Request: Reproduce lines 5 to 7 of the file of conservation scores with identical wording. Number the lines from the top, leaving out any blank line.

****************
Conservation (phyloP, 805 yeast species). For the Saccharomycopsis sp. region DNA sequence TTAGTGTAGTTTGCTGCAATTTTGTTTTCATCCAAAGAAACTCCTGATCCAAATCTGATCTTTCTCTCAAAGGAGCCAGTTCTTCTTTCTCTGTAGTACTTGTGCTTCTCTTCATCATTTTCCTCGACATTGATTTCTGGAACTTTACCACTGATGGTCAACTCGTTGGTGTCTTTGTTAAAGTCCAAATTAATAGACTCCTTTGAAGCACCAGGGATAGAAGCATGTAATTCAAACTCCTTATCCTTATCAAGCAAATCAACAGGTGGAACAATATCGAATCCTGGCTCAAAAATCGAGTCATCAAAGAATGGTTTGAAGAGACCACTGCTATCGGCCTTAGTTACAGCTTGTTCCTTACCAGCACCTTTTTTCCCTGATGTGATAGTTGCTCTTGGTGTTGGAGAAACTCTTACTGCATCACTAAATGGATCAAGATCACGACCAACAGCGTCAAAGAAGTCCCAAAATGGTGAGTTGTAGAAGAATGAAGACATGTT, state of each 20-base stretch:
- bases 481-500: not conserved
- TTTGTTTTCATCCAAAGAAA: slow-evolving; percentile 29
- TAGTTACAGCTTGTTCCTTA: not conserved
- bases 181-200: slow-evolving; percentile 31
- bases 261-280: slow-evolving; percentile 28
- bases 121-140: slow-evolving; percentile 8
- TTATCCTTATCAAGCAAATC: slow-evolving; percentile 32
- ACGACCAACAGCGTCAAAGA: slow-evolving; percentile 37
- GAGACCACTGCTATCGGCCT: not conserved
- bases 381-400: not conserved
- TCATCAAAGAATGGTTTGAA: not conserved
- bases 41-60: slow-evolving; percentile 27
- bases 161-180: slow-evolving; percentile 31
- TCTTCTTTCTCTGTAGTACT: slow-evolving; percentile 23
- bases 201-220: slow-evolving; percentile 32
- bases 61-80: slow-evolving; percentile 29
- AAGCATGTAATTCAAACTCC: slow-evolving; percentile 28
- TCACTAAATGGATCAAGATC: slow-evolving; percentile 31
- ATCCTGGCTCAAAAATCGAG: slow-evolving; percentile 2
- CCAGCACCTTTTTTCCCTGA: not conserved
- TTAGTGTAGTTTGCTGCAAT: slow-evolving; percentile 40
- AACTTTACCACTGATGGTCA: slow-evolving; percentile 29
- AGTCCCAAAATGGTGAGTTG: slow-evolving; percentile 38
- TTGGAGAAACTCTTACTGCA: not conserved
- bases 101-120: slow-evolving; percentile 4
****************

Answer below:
- bases 181-200: slow-evolving; percentile 31
- bases 261-280: slow-evolving; percentile 28
- bases 121-140: slow-evolving; percentile 8